Blockchain 101| A brief EasyCrypto overview of the Blockchain

What is Blockchain?

A blockchain, in simple terms, is a protocol for a list of growing records that are linked together using cryptography. These records are bound together to form 'blocks', which link up into a string of encrypted data. The guts of these blockchains can be millions of blocks long are scattered between every computer on these networks in a decentralized fashion. This results in an ultra-safe grid of information, providing the user with a level of trust and permanence that has never been seen before. The blockchain is a foundational technology that promises to bring significant efficiencies to global supply chains, financial transactions, asset ledgers, decentralized social networking and much more. But how is this different from what we already have?

 

The first blockchain created was for the digital currency bitcoin, and from this digital currency, we effectively solved the double spending problem without the need for a trusted authority or central server. These transactions are not authenticated by a bank or government, but by mass collaboration powered by collective self-interests. Essentially, blockchain is an open, decentralized ledger that records its transactions in a permanent way without needing third-party authentication. This process removes the need for intermediaries such as banks or central servers, placing an unprecedented amount of efficiency in the hands of the user. For this reason, the blockchain can dramatically reduce the cost of peer-to-peer transactions, as well as massively speed them up. But apart from payments, how else will the blockchain change the way we do money?

 

How will the blockchain impact the worlds financial theater?

The way we send money has not changed in decades, and these outdated methods are starting to bite us hard in the butt. When you send your money, it is likely it will go through about five different intermediaries to process and authenticate your transaction. This turtle race can take between four days to two weeks if you're trying to transfer money across international borders. With blockchain technology now in our hands, we can send large payments within seconds, anywhere in the world, with extremely low fees and zero intermediaries putting their hands in our pockets. Blockchain has the utility to completely reform the infrastructure for cross-border payments, but this revolution is still in its infancy.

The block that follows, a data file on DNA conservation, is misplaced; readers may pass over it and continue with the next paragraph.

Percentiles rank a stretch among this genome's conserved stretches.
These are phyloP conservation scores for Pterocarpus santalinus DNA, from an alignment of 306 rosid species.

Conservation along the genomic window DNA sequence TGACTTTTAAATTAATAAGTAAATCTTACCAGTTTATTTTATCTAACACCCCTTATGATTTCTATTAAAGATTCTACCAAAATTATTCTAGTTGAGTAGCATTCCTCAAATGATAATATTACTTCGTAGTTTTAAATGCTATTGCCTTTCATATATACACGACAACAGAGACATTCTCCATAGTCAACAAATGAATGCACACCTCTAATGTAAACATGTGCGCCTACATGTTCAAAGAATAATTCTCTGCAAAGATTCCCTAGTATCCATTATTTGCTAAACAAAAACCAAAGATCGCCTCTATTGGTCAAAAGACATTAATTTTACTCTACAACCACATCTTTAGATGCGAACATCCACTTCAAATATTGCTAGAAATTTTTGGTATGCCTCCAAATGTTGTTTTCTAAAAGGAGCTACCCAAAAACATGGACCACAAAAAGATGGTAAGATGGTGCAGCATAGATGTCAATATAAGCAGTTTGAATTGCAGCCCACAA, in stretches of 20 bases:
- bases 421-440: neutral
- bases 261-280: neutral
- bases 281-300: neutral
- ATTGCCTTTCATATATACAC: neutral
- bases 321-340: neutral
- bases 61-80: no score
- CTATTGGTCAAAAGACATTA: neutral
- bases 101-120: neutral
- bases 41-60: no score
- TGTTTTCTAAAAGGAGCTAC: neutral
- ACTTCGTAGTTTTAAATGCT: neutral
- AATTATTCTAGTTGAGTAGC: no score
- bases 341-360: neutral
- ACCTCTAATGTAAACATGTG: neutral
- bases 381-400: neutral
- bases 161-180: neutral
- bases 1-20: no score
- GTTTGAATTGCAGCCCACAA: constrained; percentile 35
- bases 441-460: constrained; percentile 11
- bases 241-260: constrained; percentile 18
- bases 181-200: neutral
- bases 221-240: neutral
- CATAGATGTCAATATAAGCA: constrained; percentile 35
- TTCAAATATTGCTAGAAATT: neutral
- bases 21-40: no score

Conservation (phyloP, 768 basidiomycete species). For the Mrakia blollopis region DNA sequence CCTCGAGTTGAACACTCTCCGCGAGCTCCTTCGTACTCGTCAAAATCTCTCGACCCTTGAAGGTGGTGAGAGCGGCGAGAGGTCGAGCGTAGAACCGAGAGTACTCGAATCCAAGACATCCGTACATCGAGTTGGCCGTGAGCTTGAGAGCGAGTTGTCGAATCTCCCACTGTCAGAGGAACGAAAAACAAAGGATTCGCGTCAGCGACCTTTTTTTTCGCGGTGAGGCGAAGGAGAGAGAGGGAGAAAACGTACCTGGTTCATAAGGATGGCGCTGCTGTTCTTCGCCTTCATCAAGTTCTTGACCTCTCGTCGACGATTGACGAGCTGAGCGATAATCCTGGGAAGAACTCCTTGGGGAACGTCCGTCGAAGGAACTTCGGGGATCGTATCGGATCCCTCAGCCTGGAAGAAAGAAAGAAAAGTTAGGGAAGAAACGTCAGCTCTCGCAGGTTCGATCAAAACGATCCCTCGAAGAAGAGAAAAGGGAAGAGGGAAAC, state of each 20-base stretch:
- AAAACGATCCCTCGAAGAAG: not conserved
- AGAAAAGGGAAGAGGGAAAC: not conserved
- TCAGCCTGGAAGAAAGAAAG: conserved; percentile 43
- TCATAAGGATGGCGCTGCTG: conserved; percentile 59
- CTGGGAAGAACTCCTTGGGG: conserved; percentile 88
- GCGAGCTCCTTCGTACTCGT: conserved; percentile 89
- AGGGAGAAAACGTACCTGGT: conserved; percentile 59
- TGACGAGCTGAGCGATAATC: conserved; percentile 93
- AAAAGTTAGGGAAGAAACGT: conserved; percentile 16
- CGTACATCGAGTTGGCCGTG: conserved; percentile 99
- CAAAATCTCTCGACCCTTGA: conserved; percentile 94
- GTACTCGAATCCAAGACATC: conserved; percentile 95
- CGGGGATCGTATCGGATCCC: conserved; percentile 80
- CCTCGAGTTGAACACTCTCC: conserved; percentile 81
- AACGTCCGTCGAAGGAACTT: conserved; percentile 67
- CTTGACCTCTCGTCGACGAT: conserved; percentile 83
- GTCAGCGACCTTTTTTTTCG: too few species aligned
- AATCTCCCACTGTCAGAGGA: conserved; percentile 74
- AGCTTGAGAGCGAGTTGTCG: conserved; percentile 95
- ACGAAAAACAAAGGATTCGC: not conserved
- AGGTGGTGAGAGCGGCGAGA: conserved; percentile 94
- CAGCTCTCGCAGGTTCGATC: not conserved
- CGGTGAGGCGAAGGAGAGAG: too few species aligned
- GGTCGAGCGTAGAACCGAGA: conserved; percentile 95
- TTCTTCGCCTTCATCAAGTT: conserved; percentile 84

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Our current most popular payment system when it comes to volume is the SWIFT system, a Belgium based organization who processes around 5 trillion dollars per day, or over 1.25 quadrillion dollars per year. These are mighty numbers in comparison to bitcoin, who has only moved 3.5 billion dollars in metric volume within the last 24hrs on the day this article was written. To add to this, central governments can print and destroy money as they like, but in turn, most 'true coins' have a pre-set supply, such as bitcoins 21 million. Some people like to pass this technology off as a fad, or a scheme of getting rich quick, but the reality of it is that these coins are the closest thing we have to a universal currency, and they are not going away any time soon.

 

Currently, in the world, there are a whopping 1.7 billion adults who still don't have access to a bank account. This means they are either already dealing in total mobile payments, or they only have government-issued fiat cash to store their hard worked value in. This strikes up multiple issues such as security, convenience, government-induced volatility and control over who owns your money. Now with the number of cellphones accessible to the masses shooting through the roof, electricity accessibility and costs better then it ever has been, and internet access expanding every day, providing accounts and control of finance to this gigantic invisible population is actually on the cards. Think of the benefits to these people and the world economy!

In India, the number of people without access to banking stands at 191 million while in Pakistan, it's 99 million. By comparison, the total number of people with no account in the U.S. stands at a still pretty sizeable 18 million.

Cryptocurrency like bitcoin has also done something that we have never been able to do before; add real, intrinsic value to the bits and bytes in a computer. Before bitcoin, 'digital' was not synonymous with scarcity. Anything digital could be copied with the click of a button. A quick look at the music industry and album sales tells this story convincingly. Now that we can genuinely distribute information between computers, we have created a whole new genre of assets; digital assets, who is nowhere at all paramount in metric value to any of the other major asset classes, yet. Clearly, from the infographics from the last hyperlink, you can see that the blockchains metric value has plenty of space to grow. Good thing there is only a finite supply of cryptos! ;)